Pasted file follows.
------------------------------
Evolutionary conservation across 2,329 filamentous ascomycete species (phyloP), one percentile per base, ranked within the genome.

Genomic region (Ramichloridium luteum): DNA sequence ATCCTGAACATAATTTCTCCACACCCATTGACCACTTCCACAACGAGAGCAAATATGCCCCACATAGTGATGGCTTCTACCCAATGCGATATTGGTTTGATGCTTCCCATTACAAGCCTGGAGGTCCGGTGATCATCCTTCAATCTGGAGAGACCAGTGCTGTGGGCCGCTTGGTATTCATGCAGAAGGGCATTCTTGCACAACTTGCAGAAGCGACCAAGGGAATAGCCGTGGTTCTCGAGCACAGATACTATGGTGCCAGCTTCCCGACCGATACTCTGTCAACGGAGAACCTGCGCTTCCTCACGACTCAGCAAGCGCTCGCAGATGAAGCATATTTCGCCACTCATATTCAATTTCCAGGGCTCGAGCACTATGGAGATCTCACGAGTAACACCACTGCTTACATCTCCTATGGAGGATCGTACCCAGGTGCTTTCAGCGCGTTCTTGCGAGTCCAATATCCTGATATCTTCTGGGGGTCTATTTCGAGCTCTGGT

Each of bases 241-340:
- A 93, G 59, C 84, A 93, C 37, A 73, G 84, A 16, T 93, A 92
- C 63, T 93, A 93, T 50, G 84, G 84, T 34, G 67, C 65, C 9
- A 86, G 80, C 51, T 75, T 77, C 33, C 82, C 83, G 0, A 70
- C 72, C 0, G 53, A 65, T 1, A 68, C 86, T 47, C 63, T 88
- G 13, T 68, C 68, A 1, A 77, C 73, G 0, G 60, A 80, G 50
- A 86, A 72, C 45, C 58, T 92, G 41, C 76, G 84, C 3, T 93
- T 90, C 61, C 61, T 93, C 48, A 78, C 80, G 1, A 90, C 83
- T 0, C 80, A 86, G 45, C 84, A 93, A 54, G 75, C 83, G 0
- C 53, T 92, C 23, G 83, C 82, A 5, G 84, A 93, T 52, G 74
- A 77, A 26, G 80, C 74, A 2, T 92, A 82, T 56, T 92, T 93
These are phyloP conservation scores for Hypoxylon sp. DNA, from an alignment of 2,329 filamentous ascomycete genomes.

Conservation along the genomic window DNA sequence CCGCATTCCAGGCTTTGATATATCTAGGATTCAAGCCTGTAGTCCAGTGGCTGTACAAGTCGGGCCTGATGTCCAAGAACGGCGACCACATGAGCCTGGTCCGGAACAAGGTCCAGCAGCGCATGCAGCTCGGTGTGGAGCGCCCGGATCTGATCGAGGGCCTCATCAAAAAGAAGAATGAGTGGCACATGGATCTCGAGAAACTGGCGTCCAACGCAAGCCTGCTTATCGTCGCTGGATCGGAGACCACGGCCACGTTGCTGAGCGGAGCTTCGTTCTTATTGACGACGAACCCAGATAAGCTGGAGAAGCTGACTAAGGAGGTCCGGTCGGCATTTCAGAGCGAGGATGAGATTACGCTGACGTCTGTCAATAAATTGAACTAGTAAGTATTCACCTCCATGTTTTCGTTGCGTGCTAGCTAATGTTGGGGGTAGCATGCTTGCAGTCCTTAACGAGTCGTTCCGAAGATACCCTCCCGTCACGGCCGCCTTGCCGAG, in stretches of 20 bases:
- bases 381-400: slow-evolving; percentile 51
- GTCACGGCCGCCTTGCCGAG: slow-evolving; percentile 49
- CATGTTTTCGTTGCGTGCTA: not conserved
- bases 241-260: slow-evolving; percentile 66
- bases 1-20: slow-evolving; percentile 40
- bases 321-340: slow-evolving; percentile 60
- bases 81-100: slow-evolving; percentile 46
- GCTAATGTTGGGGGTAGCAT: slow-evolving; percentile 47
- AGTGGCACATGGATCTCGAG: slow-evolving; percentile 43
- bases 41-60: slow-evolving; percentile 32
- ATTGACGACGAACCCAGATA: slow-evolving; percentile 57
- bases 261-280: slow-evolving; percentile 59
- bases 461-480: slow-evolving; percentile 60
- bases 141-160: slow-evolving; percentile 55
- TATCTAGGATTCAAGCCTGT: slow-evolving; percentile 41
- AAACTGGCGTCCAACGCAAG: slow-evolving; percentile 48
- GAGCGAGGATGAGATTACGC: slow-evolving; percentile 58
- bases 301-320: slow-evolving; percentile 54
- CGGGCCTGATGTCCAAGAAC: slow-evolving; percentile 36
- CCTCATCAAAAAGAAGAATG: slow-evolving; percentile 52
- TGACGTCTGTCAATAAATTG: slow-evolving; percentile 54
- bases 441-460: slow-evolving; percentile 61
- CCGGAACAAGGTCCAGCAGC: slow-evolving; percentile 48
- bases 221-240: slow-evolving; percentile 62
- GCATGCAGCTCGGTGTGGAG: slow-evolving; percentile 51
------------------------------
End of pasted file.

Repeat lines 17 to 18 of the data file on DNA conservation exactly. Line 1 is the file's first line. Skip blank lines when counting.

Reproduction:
- GTCACGGCCGCCTTGCCGAG: slow-evolving; percentile 49
- CATGTTTTCGTTGCGTGCTA: not conserved